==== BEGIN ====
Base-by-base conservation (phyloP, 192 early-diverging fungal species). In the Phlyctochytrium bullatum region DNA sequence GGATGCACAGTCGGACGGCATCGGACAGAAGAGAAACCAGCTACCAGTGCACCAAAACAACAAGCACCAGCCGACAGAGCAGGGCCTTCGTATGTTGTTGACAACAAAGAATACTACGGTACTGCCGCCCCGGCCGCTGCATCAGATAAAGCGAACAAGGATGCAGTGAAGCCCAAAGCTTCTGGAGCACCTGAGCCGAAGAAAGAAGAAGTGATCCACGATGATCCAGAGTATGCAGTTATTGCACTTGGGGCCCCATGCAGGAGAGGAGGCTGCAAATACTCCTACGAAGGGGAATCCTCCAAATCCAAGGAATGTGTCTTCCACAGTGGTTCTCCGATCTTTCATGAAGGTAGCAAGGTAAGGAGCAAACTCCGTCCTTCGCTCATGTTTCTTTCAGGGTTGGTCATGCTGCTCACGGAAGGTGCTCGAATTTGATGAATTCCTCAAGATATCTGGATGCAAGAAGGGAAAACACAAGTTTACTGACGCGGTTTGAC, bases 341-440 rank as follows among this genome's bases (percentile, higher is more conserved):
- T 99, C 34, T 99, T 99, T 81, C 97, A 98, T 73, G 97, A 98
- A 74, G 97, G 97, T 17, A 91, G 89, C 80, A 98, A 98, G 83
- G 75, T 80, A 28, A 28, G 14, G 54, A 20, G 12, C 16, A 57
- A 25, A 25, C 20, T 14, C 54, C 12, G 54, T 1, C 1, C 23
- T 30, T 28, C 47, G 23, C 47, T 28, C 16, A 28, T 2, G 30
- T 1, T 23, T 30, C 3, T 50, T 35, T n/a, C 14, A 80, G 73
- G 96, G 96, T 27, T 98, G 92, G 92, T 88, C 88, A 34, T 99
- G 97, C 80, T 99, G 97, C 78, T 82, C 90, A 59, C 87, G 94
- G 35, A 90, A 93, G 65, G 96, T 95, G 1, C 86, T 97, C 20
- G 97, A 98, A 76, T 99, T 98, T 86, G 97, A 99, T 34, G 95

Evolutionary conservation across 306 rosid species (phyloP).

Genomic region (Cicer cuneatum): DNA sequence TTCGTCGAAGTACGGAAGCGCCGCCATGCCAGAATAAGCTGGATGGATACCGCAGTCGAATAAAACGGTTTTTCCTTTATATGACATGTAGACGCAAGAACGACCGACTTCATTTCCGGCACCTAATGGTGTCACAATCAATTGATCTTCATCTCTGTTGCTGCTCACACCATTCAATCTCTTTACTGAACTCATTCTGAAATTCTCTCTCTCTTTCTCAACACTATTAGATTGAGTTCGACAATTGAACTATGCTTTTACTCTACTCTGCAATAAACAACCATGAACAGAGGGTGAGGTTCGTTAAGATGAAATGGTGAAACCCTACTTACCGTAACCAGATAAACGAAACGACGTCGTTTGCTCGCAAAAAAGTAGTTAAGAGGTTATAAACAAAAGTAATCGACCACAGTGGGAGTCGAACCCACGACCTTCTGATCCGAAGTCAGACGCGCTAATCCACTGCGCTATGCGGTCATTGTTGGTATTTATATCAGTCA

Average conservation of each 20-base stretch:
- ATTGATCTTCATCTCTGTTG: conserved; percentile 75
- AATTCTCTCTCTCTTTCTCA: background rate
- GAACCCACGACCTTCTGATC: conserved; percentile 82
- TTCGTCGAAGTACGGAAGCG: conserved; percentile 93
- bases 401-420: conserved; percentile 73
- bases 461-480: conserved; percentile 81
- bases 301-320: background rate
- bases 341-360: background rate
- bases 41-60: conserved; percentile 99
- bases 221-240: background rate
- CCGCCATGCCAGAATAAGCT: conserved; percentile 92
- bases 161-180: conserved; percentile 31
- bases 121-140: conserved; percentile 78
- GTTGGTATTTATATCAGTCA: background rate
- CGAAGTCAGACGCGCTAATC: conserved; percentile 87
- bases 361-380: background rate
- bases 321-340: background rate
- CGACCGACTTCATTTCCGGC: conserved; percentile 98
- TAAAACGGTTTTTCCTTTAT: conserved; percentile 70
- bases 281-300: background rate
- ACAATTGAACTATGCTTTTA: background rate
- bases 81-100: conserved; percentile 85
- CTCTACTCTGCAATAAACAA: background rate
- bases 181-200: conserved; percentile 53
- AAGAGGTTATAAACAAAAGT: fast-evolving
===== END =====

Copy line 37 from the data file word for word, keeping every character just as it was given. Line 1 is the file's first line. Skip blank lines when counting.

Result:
- CTCTACTCTGCAATAAACAA: background rate